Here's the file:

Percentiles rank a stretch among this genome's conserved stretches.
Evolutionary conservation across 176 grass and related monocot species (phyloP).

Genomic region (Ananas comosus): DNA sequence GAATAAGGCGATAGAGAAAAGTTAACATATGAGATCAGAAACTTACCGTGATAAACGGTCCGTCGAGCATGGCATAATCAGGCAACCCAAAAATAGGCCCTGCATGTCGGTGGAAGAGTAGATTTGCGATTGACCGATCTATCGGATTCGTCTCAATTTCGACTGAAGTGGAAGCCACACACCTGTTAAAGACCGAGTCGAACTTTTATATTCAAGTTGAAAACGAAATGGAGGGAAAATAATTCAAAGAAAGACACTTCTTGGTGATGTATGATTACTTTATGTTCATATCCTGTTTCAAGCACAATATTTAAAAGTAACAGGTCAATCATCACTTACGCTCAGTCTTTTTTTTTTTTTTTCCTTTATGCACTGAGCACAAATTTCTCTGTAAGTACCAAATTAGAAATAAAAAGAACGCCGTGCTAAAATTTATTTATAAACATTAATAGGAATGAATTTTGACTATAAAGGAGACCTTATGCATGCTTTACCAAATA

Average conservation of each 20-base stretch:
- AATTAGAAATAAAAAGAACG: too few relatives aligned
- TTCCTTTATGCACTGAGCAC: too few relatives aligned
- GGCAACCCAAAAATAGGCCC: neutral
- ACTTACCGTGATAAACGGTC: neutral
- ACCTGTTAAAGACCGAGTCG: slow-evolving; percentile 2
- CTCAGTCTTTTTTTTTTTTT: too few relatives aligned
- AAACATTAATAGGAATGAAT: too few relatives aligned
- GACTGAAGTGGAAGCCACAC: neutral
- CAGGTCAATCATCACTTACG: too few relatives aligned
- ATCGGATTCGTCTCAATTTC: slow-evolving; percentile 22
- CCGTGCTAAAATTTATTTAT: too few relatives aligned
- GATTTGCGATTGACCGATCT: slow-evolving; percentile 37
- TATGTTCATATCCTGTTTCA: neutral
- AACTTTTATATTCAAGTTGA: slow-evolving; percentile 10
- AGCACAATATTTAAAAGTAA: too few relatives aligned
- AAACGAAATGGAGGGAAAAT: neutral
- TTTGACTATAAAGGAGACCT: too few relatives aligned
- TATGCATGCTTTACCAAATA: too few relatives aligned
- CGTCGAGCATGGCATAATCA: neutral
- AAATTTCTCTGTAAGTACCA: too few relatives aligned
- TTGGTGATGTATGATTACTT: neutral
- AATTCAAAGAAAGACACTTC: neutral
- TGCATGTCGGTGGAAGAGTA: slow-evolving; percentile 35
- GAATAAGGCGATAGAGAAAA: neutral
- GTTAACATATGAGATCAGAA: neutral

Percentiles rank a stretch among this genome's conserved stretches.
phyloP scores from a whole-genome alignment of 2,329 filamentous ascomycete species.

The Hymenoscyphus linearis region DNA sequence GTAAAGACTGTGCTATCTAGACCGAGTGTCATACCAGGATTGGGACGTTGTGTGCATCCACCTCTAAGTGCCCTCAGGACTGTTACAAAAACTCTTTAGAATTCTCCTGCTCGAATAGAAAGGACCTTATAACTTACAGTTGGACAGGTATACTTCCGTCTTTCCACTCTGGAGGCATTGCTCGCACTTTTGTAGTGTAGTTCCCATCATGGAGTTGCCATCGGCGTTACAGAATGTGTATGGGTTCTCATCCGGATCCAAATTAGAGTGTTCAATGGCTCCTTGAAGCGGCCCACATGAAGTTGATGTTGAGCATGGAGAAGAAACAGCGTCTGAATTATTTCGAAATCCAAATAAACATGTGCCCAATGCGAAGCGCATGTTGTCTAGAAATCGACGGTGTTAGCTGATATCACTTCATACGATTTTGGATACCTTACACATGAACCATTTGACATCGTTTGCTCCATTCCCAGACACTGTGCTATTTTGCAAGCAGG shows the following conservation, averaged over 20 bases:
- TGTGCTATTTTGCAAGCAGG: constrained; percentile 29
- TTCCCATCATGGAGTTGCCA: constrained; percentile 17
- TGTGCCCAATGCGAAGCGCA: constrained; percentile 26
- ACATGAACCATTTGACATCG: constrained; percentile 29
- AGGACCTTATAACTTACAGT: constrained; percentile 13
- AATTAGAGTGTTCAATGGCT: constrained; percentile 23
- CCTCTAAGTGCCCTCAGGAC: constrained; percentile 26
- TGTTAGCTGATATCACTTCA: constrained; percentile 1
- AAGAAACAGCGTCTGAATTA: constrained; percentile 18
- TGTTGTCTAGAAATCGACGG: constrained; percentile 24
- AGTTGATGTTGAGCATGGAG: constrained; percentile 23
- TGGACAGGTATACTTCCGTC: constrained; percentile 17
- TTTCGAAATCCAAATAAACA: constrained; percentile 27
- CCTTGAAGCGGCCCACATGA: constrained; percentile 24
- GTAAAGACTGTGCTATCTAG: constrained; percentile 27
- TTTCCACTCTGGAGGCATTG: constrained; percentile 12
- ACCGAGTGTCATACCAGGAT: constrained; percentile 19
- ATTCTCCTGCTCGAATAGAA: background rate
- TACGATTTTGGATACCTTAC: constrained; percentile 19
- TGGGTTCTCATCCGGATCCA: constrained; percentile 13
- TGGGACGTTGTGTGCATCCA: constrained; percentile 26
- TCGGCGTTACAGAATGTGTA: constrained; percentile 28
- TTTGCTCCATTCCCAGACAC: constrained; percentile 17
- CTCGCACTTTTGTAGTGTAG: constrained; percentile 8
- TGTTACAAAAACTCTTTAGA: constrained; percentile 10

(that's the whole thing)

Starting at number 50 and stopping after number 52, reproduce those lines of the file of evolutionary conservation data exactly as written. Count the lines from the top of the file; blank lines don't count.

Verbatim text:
- ATTCTCCTGCTCGAATAGAA: background rate
- TACGATTTTGGATACCTTAC: constrained; percentile 19
- TGGGTTCTCATCCGGATCCA: constrained; percentile 13